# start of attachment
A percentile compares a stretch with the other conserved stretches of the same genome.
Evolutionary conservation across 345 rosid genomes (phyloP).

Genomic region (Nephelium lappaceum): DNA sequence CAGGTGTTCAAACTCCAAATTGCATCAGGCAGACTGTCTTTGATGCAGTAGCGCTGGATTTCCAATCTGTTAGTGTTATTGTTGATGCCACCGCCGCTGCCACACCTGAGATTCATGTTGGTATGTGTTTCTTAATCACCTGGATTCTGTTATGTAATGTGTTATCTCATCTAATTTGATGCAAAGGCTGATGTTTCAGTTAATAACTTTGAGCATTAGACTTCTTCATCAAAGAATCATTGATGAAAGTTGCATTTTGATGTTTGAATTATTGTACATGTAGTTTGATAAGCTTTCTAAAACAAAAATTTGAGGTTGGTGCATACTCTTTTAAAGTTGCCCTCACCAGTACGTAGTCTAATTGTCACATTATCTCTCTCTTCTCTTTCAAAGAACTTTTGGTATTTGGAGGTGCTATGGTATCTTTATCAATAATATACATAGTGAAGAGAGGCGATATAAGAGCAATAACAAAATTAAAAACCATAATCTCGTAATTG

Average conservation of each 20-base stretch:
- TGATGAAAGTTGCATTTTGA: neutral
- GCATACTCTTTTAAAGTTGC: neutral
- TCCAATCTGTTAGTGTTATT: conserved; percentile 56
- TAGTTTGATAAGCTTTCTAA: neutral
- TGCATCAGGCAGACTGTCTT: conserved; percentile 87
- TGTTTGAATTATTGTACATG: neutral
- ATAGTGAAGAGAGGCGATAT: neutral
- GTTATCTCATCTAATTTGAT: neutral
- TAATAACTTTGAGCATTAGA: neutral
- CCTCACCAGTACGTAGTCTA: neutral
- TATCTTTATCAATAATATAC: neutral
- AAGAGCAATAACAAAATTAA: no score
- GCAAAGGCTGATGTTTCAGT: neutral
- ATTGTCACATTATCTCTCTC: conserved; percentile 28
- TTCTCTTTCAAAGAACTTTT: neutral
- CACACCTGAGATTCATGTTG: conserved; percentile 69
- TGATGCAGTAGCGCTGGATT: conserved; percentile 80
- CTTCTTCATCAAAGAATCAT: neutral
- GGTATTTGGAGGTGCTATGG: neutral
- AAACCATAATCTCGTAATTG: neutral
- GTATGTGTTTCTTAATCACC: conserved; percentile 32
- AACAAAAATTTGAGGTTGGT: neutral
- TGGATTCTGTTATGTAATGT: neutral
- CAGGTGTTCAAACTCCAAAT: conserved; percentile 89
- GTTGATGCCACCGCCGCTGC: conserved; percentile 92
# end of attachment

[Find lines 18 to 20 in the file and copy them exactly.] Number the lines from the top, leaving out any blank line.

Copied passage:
- ATTGTCACATTATCTCTCTC: conserved; percentile 28
- TTCTCTTTCAAAGAACTTTT: neutral
- CACACCTGAGATTCATGTTG: conserved; percentile 69